There is no health care debate in the United States. There's not even a debate over principles. You'd think a nation intent on overhauling a broken system that presidents going back to Harry Truman have been trying to fix would want to openly discuss what it wants -- universal care? Single-payer? A private-public combination? Nationalized insurance? Nationalized care? All very different things. None is being aired in congressional hearings and town hall meetings, with one exception: Tinkering with more of the same.
When even Barack Obama -- the last great hope for reforming the West's trashiest health care system -- plays into the rhetorical ambushes of reform's enemies, it's clear that the debate has been hijacked by shams over the language of reform rather than its substance. Detractors can lob meaningless phrases like "government-run health care" and "socialized medicine" all day long, knowing that the diversion is enough to keep reform comatose. In an almost hour-long address to the American Medical Association on Monday, Obama couldn't bring himself even once to say universal health care.
He did want to bat off a "concern that's being put forward by those who are claiming that a public option is somehow a Trojan horse for a single-payer system. I'll be honest." Obama went on, "there are countries where a single-payer system works pretty well. But I believe -- and I've taken some flak from members of my own party for this belief -- that it's important for our reform efforts to build on our traditions here in the United States. So when you hear the naysayers claim that I'm trying to bring about government-run health care, know this: They're not telling the truth."
But Obama was as guilty as those naysayers for equating such things as "single-payer" with "government-run health care," instead of setting them straight. Medicare is a single-payer, public system. It's not government-run. It's nationalized insurance, but it enables private care. It's similar to what Germany, France and Japan provide all citizens, even (as in France) giving individuals full freedom to have supplemental, private insurance. As such, incidentally, Medicare is also more efficient, more fair, less wasteful, less bureaucratic and more choice-conscious than private insurers. Medicare is one of those "traditions" that work in the United States. Instead of presenting it as America's single-payer system, Obama chose to dismiss the single-payer approach, dishonestly and by association, as "government-run." He made the naysayers' day.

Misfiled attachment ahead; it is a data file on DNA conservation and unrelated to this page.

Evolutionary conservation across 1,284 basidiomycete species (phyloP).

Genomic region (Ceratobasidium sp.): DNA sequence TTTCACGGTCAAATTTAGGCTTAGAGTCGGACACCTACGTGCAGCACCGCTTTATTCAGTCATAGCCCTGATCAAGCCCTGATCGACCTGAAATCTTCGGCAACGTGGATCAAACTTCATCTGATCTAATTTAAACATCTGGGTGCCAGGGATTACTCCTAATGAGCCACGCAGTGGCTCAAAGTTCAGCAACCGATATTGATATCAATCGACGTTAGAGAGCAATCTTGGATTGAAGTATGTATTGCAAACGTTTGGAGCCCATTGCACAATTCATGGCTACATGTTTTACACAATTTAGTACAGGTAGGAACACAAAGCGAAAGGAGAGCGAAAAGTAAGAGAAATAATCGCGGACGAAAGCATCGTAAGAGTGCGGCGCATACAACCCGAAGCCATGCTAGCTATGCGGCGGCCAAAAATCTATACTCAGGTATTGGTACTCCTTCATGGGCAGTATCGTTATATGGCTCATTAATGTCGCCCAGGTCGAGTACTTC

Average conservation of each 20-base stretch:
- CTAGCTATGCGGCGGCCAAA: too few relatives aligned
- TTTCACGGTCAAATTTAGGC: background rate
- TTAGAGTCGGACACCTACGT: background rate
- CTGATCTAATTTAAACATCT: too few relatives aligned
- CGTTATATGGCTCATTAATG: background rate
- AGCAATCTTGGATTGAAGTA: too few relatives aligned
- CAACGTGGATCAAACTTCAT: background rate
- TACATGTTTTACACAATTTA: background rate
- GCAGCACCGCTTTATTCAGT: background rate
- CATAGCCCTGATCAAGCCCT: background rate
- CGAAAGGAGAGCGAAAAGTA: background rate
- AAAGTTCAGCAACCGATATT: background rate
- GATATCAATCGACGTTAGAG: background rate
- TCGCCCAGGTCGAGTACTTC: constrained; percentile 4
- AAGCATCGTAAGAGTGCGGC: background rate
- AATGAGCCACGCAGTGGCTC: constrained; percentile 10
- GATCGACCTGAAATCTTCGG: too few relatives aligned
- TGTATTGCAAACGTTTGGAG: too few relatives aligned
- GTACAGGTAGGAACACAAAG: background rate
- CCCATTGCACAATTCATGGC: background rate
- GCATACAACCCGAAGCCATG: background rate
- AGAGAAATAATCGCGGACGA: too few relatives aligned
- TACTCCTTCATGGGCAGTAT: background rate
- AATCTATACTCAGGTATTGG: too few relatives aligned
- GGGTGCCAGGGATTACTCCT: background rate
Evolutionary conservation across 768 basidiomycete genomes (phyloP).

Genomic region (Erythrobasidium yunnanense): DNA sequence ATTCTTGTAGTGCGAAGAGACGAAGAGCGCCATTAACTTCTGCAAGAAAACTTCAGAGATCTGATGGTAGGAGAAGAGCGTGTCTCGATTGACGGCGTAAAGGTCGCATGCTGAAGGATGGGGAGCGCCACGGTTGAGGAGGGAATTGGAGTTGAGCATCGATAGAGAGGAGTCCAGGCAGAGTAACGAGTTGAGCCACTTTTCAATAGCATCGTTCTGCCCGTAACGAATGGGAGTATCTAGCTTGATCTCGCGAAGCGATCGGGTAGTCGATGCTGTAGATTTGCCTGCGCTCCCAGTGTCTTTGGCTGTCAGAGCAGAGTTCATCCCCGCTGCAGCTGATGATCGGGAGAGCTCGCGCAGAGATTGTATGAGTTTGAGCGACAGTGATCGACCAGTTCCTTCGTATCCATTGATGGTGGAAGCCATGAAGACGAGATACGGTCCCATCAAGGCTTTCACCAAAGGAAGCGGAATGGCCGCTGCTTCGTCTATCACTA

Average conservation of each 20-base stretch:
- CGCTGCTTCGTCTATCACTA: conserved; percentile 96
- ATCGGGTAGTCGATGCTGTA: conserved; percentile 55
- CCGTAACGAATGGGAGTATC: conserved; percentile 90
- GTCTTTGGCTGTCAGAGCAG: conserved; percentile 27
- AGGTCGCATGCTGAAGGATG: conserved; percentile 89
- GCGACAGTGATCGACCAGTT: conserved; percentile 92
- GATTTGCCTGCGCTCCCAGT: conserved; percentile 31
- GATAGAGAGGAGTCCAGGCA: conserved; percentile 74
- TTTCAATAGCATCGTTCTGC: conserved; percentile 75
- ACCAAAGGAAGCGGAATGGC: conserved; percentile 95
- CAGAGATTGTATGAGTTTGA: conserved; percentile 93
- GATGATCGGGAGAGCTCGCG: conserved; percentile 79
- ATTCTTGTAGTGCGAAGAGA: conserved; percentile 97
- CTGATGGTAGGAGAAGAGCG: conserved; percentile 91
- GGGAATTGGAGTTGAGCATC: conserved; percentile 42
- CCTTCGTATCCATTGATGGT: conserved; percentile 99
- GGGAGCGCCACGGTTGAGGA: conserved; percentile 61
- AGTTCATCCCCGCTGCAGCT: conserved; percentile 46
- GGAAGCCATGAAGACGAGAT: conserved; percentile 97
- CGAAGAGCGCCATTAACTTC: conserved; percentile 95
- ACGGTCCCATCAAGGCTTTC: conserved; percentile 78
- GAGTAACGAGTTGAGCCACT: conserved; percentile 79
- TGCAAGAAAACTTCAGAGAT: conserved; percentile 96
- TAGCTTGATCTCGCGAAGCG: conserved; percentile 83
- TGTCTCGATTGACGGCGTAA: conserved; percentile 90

One man is particularly responsible for the successful hijacking of the debate: Frank Luntz, the Republican pollster. Euphemisms neuter language. Luntz makes you love the knife doing the neutering. He's the man who gave us the ClubMed-sounding "climate change" instead of "global warming," "opportunity scholarships" instead of "vouchers" (you know, private and religious schools' scheme to steal public education's dollars), "tax relief" instead of tax cuts." His latest, the 28-page "The Language of Health Care 2009," is a how-to manual for reactionaries looking to defeat reform before it's written. "Humanize your approach," accept that there's a crisis, you "MUST be vocally and passionately on the side of reform" -- but only to ride the Trojan horse of opposition to reform.
Here's one of his strategies: "Make no mistake: the high cost of healthcare is still public enemy number one on this issue - and why so many Americans (including Republicans and conservatives) think the Democrats can handle healthcare better than the GOP. You can't blame it on the lack of a private market; in case you missed it, capitalism isn't exactly in vogue these days. But you can and should blame it on the waste, fraud, and abuse that is rampant in anything and everything the government controls." (His italics.)
So it's clear that health care is too expensive, that most Americans know Democrats can be more trusted than Republicans to fix it, and that the free market failed the system -- but blame government for trying to fix it anyway (even though no one is talking about "government-run health care"), and do so by dishonestly portraying government with the very words that perfectly suit private-sector health care: waste, fraud and abuse. Not surprisingly, Luntz also is big on painting government as looking to rob patients of choice, impose delays on care or denying it outright, and running up costs -- again, precisely the sins of the current, private-insurance driven system. It's a matter of time before I call my insurer to get "permission" for a medical necessity only to hear some off-shored, slave-wage bloke in Toughluckistan tell me over a stuttering Internet line that my necessity isn't on the approved list, thank you very much.
No wonder the health care debate is flat-lining. Talking points like "The Language of Health Care" are as offensive -- and lethal -- as the prisonhouse of junk-rate care they aim to preserve. And for all his skills at countering the pimping of language to crooked uses, Obama is flirting with collaboration on this one.